Kuzzle wants to productize consulting firm development services

Is this just another MBaaS or does Kuzzle have some serious experience that lends it extra credibility?

Kuzzle wants to productize consulting firm development services
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The Consumer Electronics Show (CES) is usually used to launch new hardware—from laptops to mobile phones, from Wi-Fi routers to connected toasters.

One thing it doesn’t see much of is the launch of software products. But that is what we’re seeing today with the launch of Kuzzle, a new backend platform that sees itself as the route to “seamless software development across all devices, services and platforms.”

That’s a pretty lofty claim (OK, a very lofty one), especially since Kuzzle goes up against a range of tools: Salesforce’s platform, pure mobile backend as a service (MBaaS) solutions like Kinvey, as well as mobile development platforms. So, what is Kuzzle about, and what gives it the confidence to claim differentiation?

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Kuzzle is a spin out from French consulting firm Kaliop Group. Two years of R&D by the Kaliop team and $2 million in seed funding sees Kuzzle claiming clients such as global media, tech and government organizations. The company is based in Montpellier, France, and it has decided it's time to break into the U.S. market—and is using CES as the launch event.

Of course, this is a good time to be talking about a platform that helps enterprises create software faster. We’ve all had Marc Andreessen’s “software is eating the world” view rammed down our throats for a few years, and while many may argue that particular point, the fact is that increasingly organizations are looking to technology to help them provide innovative solutions, gain an agility edge on their competitors and stave off ever-present threats from smart new companies.

Kuzzle suggests that backend development consumes 40 percent of overall project budgets. And in an assessment that will have CIOs spluttering into their double decaf soy cappuccinos, IDC predicts that half of all applications will need to be rewritten by the end of 2017 to accommodate the ever-evolving landscape of the platforms hosting the applications.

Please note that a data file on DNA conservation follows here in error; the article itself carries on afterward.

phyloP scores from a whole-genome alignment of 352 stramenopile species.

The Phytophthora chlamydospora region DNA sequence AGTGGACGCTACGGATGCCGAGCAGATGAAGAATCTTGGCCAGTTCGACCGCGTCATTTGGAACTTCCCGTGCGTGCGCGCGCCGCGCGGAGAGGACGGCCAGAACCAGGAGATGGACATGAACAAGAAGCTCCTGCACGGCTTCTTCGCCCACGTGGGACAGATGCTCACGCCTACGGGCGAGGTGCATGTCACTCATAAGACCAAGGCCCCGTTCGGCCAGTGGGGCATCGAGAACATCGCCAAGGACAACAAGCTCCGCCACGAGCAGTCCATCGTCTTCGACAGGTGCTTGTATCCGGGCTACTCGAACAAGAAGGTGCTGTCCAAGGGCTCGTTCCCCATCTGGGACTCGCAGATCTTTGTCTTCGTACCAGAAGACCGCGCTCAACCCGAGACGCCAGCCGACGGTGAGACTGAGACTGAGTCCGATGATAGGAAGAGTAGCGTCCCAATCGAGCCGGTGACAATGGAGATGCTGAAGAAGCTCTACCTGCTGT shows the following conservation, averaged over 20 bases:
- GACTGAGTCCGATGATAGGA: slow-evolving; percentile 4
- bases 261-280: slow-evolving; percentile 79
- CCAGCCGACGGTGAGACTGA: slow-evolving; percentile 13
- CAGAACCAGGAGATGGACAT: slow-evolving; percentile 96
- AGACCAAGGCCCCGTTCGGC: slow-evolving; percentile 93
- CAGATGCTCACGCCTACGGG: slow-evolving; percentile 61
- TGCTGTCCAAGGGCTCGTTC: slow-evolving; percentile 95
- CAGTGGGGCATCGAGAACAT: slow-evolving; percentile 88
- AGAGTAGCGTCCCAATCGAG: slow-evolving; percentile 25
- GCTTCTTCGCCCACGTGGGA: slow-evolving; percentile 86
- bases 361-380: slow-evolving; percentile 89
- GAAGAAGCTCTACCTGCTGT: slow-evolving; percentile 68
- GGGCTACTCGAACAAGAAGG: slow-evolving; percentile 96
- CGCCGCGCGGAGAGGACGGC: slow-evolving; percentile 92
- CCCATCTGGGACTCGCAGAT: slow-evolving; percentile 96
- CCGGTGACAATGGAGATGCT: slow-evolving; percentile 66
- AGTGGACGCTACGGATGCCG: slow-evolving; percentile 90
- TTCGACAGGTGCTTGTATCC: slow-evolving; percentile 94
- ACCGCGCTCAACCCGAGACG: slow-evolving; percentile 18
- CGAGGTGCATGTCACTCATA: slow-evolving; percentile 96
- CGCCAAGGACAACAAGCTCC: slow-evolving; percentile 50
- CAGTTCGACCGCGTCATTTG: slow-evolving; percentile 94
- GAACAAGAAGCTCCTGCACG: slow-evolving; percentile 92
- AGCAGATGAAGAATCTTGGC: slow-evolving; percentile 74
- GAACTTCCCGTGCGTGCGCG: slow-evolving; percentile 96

Hence the timing for Kuzzle, which aims to both streamline and future-proof the backend infrastructure of software, in addition to help companies move to the eventual cross-stack era where all apps will be built in concert across platforms.

Kuzzle works with any platform

In terms of the technology stuff, Kuzzle is platform-agnostic and can work with virtually any other platform to build or extend a backend. Its multi-protocol design allows software stacks or devices that aren’t designed to work together to do so, including:

  • HTTP protocol: for web, mobile, Internet of Things (IoT) and machine-to-machine (M2M) applications
  • Web sockets: for “real-time” web, mobile, IoT and M2M applications
  • Socket.io: for “real time” on older browser versions (enterprise desktops)
  • MQTT: for “real-time” IoT and M2M applications
  • Custom protocol plugins, such as Extensible Messaging and Presence Protocol (XMPP) for messaging, TCP/UPD for console gaming and M2M, and any custom need

In terms of its success to date, Kuzzle points to one 5,000-employee customer that apparently used Kuzzle’s capabilities to build its own internal Slack-like moderated chat system in two weeks for 500 simultaneous users. The company is bullish about what its tech offers, and in this strong assertion, it is arguably missing its real offering:

“Across all industries, companies are struggling to deliver on today’s urgent demand for digital transformation, let alone prepare for future initiatives,” said Pierre Deniset, CEO at Kuzzle. “Early Kuzzle users have experienced significant time and cost savings for their backend development, freeing them to focus on innovative new front-end possibilities and experiences for their users.” 


Agility is as much (in fact, I would argue more) about culture as it is about technology. Without diving deeply into Kuzzle's platform, I would be bold enough to assert that the company's real offering is the experience they have via Kaliop of delivering software projects, and the requisite culture shift, within existing enterprise customers.

While one can wax poetic about how awesome a technology platform is, the real test is whether the company selling said tech has the skills, experience and appetite to help its customers truly transform. This is an unknown when it comes to Kuzzle. For sure, Kaliop has the experience. But by spinning out Kuzzle and seemingly letting it go on its own, they perhaps miss a bigger opportunity to use Kuzzle as an internal tool delivering benefits to its own customers.

In the long run, I don’t see a massive opportunity or a standalone Kuzzle in a market that is already pretty busy. Watch this space, I guess.

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